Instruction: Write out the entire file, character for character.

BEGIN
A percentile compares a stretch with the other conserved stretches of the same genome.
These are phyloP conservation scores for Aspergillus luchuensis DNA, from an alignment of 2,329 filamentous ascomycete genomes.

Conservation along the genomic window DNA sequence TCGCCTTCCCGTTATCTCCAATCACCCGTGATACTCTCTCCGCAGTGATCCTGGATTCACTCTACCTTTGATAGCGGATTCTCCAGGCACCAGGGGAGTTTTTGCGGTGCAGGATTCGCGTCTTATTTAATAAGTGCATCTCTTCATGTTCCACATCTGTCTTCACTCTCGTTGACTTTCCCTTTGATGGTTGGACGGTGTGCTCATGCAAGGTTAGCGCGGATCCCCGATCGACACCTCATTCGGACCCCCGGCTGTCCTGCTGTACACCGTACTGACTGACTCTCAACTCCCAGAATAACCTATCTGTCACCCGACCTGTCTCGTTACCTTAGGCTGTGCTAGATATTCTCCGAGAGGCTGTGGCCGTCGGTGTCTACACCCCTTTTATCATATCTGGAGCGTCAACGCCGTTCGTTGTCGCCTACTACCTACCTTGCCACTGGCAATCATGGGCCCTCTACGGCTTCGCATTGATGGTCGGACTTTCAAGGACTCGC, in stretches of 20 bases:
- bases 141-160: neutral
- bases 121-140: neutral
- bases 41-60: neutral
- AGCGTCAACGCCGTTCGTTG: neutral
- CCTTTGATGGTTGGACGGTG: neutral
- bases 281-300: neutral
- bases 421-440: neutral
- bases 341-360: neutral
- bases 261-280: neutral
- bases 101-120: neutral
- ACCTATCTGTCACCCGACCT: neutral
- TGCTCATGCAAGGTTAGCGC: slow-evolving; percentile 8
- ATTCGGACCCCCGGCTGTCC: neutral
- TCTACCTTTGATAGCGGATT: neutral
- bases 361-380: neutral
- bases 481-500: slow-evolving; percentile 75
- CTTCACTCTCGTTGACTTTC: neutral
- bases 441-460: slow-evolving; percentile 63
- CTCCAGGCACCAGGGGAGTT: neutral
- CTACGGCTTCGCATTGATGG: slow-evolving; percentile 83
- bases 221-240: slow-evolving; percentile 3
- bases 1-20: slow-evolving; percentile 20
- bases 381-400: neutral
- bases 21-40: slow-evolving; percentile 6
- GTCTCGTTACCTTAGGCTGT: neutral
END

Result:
A percentile compares a stretch with the other conserved stretches of the same genome.
These are phyloP conservation scores for Aspergillus luchuensis DNA, from an alignment of 2,329 filamentous ascomycete genomes.

Conservation along the genomic window DNA sequence TCGCCTTCCCGTTATCTCCAATCACCCGTGATACTCTCTCCGCAGTGATCCTGGATTCACTCTACCTTTGATAGCGGATTCTCCAGGCACCAGGGGAGTTTTTGCGGTGCAGGATTCGCGTCTTATTTAATAAGTGCATCTCTTCATGTTCCACATCTGTCTTCACTCTCGTTGACTTTCCCTTTGATGGTTGGACGGTGTGCTCATGCAAGGTTAGCGCGGATCCCCGATCGACACCTCATTCGGACCCCCGGCTGTCCTGCTGTACACCGTACTGACTGACTCTCAACTCCCAGAATAACCTATCTGTCACCCGACCTGTCTCGTTACCTTAGGCTGTGCTAGATATTCTCCGAGAGGCTGTGGCCGTCGGTGTCTACACCCCTTTTATCATATCTGGAGCGTCAACGCCGTTCGTTGTCGCCTACTACCTACCTTGCCACTGGCAATCATGGGCCCTCTACGGCTTCGCATTGATGGTCGGACTTTCAAGGACTCGC, in stretches of 20 bases:
- bases 141-160: neutral
- bases 121-140: neutral
- bases 41-60: neutral
- AGCGTCAACGCCGTTCGTTG: neutral
- CCTTTGATGGTTGGACGGTG: neutral
- bases 281-300: neutral
- bases 421-440: neutral
- bases 341-360: neutral
- bases 261-280: neutral
- bases 101-120: neutral
- ACCTATCTGTCACCCGACCT: neutral
- TGCTCATGCAAGGTTAGCGC: slow-evolving; percentile 8
- ATTCGGACCCCCGGCTGTCC: neutral
- TCTACCTTTGATAGCGGATT: neutral
- bases 361-380: neutral
- bases 481-500: slow-evolving; percentile 75
- CTTCACTCTCGTTGACTTTC: neutral
- bases 441-460: slow-evolving; percentile 63
- CTCCAGGCACCAGGGGAGTT: neutral
- CTACGGCTTCGCATTGATGG: slow-evolving; percentile 83
- bases 221-240: slow-evolving; percentile 3
- bases 1-20: slow-evolving; percentile 20
- bases 381-400: neutral
- bases 21-40: slow-evolving; percentile 6
- GTCTCGTTACCTTAGGCTGT: neutral